Six Reasons We Hope Shaq Doesn't Return to Music Now That He's Retired From Basketball

It's hard not to love Shaq. He's managed to create a superstar persona out of being a lovable oaf.

Oh, and there's that whole basketball thing. He's one of the greatest players of all time, if only because of his size.

But, yesterday, the Big Diesel finally went and announced his retirement from the sport that made him famous. He had to face the facts: He can't run flat out from one side of the court to the other in those size 23 Reeboks forever. So, now, he'll have to resort back to being what can only be described as a "big galoot."

Well, that's not entirely true; he's got plenty of activities to fall back on. During his career, he tried his hand as a rap star, as a reality TV star, and as a movie star. But none earned him the notoriety that basketball did. Actually, they probably earned him more laughs than anything else. 

We can't decide which of his movie roles was more believable: 1996's Kazaam, where he played a rapping genie, or the following year's Steel, where he played an armored giant who battled street crime. 

Still, as bad as his movie career was, his rap career wasn't much better. And now that he's got all this free time on his hands, there's no telling what he'll do. Hit the jump for five reasons why we hope Shaq doesn't return to a career in music.

"Shoot, Pass, Slam"

This is one of Shaq's earliest singles from his first album Shaq Diesel. Really, he was just playing to his audience. But did anyone actually want to see Shaq pass or shoot the ball? Of course not. Just slam that sucker, dude!

"I'm Outstanding"

Yet another dunk reference from Shaq's first record, Shaq Diesel. This video relies heavily on bad green-screen effects, but they still aren't as cheesy as O'Neal's raps on the song.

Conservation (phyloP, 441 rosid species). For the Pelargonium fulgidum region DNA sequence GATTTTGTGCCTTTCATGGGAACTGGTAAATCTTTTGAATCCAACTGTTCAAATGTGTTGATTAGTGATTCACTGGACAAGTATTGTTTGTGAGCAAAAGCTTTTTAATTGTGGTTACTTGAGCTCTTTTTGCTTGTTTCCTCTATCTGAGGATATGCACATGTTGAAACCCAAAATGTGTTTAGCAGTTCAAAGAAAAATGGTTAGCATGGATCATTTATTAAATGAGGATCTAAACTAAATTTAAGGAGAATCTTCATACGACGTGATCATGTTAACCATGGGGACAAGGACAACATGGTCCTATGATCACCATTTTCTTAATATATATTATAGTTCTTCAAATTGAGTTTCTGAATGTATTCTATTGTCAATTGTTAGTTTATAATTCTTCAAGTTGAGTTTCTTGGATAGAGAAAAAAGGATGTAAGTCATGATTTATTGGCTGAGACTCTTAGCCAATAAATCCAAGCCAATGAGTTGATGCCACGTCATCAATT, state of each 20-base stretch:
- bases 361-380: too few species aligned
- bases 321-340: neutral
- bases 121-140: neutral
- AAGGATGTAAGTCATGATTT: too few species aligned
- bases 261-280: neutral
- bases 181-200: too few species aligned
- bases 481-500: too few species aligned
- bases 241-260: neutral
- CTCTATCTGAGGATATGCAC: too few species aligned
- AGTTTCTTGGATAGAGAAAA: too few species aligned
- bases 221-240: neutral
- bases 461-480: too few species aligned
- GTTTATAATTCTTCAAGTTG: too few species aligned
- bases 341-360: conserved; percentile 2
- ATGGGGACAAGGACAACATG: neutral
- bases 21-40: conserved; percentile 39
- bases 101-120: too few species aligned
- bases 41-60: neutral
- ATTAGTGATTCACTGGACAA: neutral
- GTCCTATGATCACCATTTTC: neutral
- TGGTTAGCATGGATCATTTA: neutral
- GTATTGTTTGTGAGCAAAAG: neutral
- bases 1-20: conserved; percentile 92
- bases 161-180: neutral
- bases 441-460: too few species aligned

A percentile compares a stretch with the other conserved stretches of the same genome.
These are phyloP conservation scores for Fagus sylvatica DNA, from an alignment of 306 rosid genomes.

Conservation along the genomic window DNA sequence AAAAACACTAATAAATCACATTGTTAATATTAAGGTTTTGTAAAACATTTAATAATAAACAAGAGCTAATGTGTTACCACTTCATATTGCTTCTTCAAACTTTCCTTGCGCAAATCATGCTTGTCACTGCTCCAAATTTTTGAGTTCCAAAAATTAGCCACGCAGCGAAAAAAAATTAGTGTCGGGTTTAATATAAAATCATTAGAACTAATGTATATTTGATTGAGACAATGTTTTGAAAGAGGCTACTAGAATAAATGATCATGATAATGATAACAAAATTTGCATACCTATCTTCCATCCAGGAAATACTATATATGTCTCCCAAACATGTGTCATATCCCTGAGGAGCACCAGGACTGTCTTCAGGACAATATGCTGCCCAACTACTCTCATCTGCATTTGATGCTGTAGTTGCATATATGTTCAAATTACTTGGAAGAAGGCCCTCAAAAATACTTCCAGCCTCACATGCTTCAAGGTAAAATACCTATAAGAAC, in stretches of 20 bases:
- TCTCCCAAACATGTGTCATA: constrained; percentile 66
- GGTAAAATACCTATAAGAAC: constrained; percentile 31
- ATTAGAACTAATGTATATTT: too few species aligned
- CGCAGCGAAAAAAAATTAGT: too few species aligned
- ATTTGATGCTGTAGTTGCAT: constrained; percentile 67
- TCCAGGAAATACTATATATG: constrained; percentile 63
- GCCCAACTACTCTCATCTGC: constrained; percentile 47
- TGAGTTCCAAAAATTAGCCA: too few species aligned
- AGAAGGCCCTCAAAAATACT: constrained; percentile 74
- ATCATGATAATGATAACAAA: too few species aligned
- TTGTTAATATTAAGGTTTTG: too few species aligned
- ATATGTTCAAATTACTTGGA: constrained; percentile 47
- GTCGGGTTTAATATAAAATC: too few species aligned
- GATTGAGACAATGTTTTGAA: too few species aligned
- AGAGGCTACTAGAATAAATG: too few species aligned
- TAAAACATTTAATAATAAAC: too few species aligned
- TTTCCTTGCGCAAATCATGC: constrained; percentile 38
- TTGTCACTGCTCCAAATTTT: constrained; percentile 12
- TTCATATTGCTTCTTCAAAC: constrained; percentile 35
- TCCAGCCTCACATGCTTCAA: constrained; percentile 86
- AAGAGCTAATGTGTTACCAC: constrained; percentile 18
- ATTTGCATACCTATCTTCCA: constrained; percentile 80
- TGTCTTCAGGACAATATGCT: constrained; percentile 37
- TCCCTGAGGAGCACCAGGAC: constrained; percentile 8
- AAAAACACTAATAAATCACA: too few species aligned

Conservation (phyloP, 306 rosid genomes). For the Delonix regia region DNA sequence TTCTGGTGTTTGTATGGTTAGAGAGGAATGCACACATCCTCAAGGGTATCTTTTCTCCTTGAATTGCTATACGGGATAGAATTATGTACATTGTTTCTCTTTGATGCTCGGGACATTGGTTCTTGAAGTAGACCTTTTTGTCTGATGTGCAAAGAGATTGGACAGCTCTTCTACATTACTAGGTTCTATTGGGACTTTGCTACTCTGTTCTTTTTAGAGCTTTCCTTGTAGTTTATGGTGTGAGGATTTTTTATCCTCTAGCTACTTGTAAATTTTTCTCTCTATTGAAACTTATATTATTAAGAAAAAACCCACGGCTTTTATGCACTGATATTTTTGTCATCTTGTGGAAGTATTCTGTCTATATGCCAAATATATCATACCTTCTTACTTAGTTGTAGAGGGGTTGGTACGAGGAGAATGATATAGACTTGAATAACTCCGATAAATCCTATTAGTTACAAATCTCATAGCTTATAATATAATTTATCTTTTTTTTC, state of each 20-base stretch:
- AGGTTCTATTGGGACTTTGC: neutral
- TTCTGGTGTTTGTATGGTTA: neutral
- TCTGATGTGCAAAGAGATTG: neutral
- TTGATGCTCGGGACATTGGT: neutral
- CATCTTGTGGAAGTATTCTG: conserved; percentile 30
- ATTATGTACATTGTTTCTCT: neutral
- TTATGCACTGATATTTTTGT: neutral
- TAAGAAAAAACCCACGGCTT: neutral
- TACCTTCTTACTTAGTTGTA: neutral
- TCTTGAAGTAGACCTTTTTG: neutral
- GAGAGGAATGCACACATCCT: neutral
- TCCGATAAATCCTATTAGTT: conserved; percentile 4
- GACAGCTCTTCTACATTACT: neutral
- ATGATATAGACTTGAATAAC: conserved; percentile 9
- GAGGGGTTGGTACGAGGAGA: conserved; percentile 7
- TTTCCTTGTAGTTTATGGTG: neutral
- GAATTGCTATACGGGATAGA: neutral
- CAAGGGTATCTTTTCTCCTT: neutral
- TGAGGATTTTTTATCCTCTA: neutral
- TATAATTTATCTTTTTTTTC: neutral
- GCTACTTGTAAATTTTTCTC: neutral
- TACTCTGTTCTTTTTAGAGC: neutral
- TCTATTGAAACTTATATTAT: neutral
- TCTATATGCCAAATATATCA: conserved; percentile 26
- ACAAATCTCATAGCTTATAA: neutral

"I Know I Got Skillz"

By now, you should see that there's a pattern developing here. Shaq's not exactly a modest guy. A favorite lyric from this track: "I lean on the Statue Of Liberty when I get tired." He also cops one of those high-pitched keyboard lines that was so popular in all the West Coast Gangsta rap songs of the early '90s. Uh, nice try, Shaq? We're guessing Dr. Dre had a previous engagement the day this song was made.

"Biological Didn't Bother"

When Shaq came back with his second album, Shaq Fu: Da Return, we got to see his softer side. On "Biological Didn't Bother," Shaq gave props to stepfather Phillip Harrison with one of his most famous lyrics: "Phil is my father, my biological didn't bother." 

"What's Up Doc"

This one's a guest appearance with the Fu Schnickens, who we assume thought that having Shaq do a verse would be their ticket to rap stardom. Little did they know that Shaq would bring down the whole ship.

Clip from Kazaam

Finally, our last plea that Shaq not return to music: His rap in the movie Kazaam. With perhaps the most ridiculous plot in history, the film gave Shaq plenty of opportunities to rap. The bad news? This is one of the better ones.

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